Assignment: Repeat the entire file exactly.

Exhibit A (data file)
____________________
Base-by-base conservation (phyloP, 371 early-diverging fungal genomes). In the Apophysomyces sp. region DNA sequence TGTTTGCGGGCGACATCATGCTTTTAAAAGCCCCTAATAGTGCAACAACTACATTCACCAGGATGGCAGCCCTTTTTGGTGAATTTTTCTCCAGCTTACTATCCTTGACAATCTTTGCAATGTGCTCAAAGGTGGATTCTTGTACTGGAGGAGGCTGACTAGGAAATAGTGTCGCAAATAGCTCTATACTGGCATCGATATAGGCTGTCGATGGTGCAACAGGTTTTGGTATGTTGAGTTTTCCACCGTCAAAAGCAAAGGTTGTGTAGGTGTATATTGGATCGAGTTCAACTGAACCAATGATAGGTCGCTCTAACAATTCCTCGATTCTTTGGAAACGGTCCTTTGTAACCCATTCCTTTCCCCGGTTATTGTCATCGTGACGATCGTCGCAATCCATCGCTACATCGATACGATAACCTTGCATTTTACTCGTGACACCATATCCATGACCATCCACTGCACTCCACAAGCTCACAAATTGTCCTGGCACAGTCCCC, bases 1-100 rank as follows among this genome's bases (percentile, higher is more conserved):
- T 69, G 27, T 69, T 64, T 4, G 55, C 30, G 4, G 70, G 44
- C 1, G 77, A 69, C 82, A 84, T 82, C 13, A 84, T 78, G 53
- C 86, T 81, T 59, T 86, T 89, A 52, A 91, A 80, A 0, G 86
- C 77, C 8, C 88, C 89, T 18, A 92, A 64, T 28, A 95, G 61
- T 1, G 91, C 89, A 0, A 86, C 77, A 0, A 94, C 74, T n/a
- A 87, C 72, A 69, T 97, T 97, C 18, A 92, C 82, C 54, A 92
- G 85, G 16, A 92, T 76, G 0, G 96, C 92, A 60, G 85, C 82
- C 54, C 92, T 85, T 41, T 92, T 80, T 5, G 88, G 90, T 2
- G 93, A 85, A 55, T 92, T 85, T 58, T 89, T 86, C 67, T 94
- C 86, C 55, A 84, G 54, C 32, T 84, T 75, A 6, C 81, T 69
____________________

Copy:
Base-by-base conservation (phyloP, 371 early-diverging fungal genomes). In the Apophysomyces sp. region DNA sequence TGTTTGCGGGCGACATCATGCTTTTAAAAGCCCCTAATAGTGCAACAACTACATTCACCAGGATGGCAGCCCTTTTTGGTGAATTTTTCTCCAGCTTACTATCCTTGACAATCTTTGCAATGTGCTCAAAGGTGGATTCTTGTACTGGAGGAGGCTGACTAGGAAATAGTGTCGCAAATAGCTCTATACTGGCATCGATATAGGCTGTCGATGGTGCAACAGGTTTTGGTATGTTGAGTTTTCCACCGTCAAAAGCAAAGGTTGTGTAGGTGTATATTGGATCGAGTTCAACTGAACCAATGATAGGTCGCTCTAACAATTCCTCGATTCTTTGGAAACGGTCCTTTGTAACCCATTCCTTTCCCCGGTTATTGTCATCGTGACGATCGTCGCAATCCATCGCTACATCGATACGATAACCTTGCATTTTACTCGTGACACCATATCCATGACCATCCACTGCACTCCACAAGCTCACAAATTGTCCTGGCACAGTCCCC, bases 1-100 rank as follows among this genome's bases (percentile, higher is more conserved):
- T 69, G 27, T 69, T 64, T 4, G 55, C 30, G 4, G 70, G 44
- C 1, G 77, A 69, C 82, A 84, T 82, C 13, A 84, T 78, G 53
- C 86, T 81, T 59, T 86, T 89, A 52, A 91, A 80, A 0, G 86
- C 77, C 8, C 88, C 89, T 18, A 92, A 64, T 28, A 95, G 61
- T 1, G 91, C 89, A 0, A 86, C 77, A 0, A 94, C 74, T n/a
- A 87, C 72, A 69, T 97, T 97, C 18, A 92, C 82, C 54, A 92
- G 85, G 16, A 92, T 76, G 0, G 96, C 92, A 60, G 85, C 82
- C 54, C 92, T 85, T 41, T 92, T 80, T 5, G 88, G 90, T 2
- G 93, A 85, A 55, T 92, T 85, T 58, T 89, T 86, C 67, T 94
- C 86, C 55, A 84, G 54, C 32, T 84, T 75, A 6, C 81, T 69